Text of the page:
Christie continues to build upon its environmental initiatives
WORLD: In a bid to continually improve its environmental performance, Christie launched its EMS (Environmental Management System), based on ISO 14001 certification. In the decade since, the manufacturer has initiated or expanded on numerous environmental programmes, such as waste reduction, recycling, water and electricity reduction, facility and operational improvements, while experiencing a significant net reduction in CO2 output.
As part of the initiative, Christie and its parent company, Ushio, installed 2,190 solar panel modules onto its head office in Cypress, California. Producing, 833,000kWh per year, the panels reportedly reduce power consumption by up to 28 per cent and approximately 369,590kg of CO2 emissions.
‘We’ve introduced numerous programmes to reduce our carbon footprint,’ explained Christie’s chairman, president and CEO, Jack Kline. ‘I want Christie to set an example for other companies. These initiatives are an investment in the future and, what is unquestionable, is the ultimate impact on the environment.’
Meanwhile, at Christie’s manufacturing headquarters in Ontario, a 3252 sq-m warehouse has been converted into office space, and under the EMS initiative, was fitted with lighting which conserves energy by harvesting daylight. The facility also includes an HVAC automation system, providing better control over the heating and cooling units, and sound masking, as well as interior materials selected for their environmental friendliness. The manufacturer has noted a 60 per cent improvement in waste diversion at the facility over the last 10 years, with a 47 per cent decrease in natural gas consumption and 27 per cent less water being used.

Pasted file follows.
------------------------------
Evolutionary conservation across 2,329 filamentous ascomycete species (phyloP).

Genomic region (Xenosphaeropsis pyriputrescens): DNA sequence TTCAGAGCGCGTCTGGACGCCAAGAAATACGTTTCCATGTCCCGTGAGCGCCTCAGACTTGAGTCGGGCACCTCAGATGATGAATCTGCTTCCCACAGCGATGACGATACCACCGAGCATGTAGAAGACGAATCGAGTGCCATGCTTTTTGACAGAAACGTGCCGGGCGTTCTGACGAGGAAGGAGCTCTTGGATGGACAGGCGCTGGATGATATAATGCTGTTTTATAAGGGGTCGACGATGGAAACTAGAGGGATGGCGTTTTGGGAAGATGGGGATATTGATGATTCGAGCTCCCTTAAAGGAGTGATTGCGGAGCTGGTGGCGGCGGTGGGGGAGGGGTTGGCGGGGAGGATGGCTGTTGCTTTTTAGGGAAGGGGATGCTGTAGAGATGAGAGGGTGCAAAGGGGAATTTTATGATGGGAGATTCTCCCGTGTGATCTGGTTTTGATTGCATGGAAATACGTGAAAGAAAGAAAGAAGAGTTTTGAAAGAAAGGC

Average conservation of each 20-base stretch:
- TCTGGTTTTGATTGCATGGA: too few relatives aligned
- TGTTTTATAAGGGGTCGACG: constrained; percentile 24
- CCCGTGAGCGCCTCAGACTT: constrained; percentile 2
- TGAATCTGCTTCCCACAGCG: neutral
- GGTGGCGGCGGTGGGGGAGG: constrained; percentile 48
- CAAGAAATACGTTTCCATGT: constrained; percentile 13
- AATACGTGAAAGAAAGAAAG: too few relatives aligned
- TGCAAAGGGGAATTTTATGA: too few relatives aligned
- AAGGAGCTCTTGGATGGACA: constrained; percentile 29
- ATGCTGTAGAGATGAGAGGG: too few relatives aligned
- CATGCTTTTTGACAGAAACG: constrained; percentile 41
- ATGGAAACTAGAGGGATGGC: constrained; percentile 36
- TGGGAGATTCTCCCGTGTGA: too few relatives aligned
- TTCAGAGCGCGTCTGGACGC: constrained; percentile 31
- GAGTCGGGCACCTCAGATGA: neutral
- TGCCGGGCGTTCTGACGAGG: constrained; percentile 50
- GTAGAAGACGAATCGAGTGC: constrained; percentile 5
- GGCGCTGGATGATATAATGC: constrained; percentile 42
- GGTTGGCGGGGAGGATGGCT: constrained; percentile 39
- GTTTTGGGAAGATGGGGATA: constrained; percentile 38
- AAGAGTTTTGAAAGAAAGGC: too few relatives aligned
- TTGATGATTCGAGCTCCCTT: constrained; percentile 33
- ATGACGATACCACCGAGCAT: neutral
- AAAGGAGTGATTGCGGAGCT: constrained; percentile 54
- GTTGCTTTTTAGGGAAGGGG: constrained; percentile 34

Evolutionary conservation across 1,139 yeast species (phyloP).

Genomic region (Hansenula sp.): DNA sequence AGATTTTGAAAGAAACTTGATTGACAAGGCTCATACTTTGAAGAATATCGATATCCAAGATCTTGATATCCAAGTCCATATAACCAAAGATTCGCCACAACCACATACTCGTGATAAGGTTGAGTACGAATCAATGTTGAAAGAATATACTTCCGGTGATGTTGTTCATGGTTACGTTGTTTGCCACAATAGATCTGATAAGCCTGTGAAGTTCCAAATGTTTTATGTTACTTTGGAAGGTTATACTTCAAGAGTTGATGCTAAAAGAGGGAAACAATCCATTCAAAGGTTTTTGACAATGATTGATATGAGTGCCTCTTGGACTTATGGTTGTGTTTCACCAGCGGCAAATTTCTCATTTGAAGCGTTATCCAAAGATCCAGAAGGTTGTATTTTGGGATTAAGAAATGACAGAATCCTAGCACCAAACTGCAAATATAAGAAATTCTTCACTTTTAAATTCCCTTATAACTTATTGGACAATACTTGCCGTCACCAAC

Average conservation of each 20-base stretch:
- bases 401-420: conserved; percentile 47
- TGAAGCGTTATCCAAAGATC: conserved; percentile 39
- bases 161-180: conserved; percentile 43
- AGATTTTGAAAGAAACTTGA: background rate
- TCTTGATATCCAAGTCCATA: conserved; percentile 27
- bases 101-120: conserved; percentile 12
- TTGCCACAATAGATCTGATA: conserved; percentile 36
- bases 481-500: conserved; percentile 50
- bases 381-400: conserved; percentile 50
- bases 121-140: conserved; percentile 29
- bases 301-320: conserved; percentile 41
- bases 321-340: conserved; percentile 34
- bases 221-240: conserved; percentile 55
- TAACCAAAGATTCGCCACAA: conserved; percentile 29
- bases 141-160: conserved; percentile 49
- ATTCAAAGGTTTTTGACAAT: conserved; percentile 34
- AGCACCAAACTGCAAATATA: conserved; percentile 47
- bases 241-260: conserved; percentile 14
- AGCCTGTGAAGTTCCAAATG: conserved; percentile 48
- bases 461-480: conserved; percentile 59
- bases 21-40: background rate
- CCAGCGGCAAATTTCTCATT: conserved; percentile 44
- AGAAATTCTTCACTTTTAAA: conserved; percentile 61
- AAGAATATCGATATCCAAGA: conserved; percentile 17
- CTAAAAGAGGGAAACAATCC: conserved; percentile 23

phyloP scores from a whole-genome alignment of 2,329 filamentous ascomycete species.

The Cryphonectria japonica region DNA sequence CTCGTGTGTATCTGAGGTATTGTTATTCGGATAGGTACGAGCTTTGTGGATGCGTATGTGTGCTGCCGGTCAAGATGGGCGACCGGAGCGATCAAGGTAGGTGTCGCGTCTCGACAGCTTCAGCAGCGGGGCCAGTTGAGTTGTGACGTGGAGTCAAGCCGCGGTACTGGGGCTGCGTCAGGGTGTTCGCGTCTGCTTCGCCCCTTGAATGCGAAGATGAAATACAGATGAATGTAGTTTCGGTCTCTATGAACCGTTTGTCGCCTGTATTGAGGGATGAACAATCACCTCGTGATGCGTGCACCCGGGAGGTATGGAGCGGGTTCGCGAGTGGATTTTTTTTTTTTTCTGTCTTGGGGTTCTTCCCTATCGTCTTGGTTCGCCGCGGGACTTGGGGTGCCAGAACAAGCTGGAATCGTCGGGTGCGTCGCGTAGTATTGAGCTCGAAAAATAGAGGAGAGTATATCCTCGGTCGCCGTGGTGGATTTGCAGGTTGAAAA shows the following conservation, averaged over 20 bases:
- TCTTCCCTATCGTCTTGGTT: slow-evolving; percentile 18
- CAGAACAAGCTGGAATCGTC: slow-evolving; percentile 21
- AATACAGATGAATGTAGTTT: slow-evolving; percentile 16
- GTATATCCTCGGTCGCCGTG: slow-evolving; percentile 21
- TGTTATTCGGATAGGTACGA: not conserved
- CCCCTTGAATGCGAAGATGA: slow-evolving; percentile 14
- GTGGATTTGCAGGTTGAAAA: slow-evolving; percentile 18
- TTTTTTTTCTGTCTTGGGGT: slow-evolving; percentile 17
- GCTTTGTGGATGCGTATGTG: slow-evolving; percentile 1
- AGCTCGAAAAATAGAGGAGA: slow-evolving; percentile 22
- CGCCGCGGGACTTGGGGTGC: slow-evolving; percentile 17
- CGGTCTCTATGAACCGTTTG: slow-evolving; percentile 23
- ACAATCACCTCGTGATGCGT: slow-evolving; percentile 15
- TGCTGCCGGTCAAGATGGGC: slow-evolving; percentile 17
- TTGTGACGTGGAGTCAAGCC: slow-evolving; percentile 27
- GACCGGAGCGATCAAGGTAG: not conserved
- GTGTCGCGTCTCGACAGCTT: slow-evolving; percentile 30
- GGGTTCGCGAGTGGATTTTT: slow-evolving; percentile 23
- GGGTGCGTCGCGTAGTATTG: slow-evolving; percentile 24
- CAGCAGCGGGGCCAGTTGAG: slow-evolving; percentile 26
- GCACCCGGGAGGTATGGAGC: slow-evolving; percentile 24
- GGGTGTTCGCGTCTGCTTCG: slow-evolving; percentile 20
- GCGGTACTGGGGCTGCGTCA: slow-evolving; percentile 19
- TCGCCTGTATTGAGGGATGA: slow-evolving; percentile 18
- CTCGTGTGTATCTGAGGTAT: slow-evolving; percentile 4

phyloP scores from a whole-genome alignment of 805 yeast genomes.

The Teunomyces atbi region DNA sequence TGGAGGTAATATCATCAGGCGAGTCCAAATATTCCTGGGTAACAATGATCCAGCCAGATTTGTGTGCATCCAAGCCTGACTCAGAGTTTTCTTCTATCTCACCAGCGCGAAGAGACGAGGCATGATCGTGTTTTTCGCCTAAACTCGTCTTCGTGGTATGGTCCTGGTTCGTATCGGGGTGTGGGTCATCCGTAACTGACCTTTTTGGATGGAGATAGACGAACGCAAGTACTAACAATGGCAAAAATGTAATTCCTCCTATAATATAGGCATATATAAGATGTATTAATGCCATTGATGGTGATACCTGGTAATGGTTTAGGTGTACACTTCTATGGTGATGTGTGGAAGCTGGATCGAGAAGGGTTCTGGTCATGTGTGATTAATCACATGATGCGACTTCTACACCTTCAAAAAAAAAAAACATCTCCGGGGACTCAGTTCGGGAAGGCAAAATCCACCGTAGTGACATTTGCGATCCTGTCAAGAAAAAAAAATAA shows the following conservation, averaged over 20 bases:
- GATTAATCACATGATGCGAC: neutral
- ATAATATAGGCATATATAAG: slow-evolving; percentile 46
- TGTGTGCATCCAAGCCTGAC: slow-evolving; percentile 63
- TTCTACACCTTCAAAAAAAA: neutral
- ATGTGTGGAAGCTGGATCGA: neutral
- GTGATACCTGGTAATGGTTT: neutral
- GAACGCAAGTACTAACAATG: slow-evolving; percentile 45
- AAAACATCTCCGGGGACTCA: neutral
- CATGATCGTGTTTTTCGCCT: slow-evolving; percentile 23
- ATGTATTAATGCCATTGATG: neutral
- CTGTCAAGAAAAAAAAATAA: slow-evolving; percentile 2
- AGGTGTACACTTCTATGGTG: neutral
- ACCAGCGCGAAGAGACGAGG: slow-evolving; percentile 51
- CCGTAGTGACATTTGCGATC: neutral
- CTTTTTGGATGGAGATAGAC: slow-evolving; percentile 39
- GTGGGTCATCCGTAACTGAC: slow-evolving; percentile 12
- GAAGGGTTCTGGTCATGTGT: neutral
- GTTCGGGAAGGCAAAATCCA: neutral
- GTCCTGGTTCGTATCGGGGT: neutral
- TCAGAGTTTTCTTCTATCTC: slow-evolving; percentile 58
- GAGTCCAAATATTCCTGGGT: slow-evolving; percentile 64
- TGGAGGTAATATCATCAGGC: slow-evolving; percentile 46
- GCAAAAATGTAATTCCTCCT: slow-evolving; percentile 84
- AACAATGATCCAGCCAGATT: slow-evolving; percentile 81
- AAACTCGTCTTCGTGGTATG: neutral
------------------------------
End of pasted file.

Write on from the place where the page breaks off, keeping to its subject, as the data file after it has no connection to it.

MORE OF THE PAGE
Employee engagement has been described as key to the initiative, with staff commencing a project to reduce the volume of low-density polyethylene (LDPE) foam being thrown away as waste. Working with the supplier, Christie sends back the discarded foam to be processed back into its raw form, for reuse.
‘There is always a tendency to believe that the efforts of individuals are insignificant, but working together with everyone engaged creates a meaningful result,’ concluded Mr Kline. ‘When it comes to the environment, we only have one planet and it’s up to all of us to take care of it. Ten years ago, when we started our environmental management programme, we took this very seriously; we wanted all of our employees to be a part of it. To do so, we had to create a vision, and that was to constantly improve what we’re doing to preserve the environment.’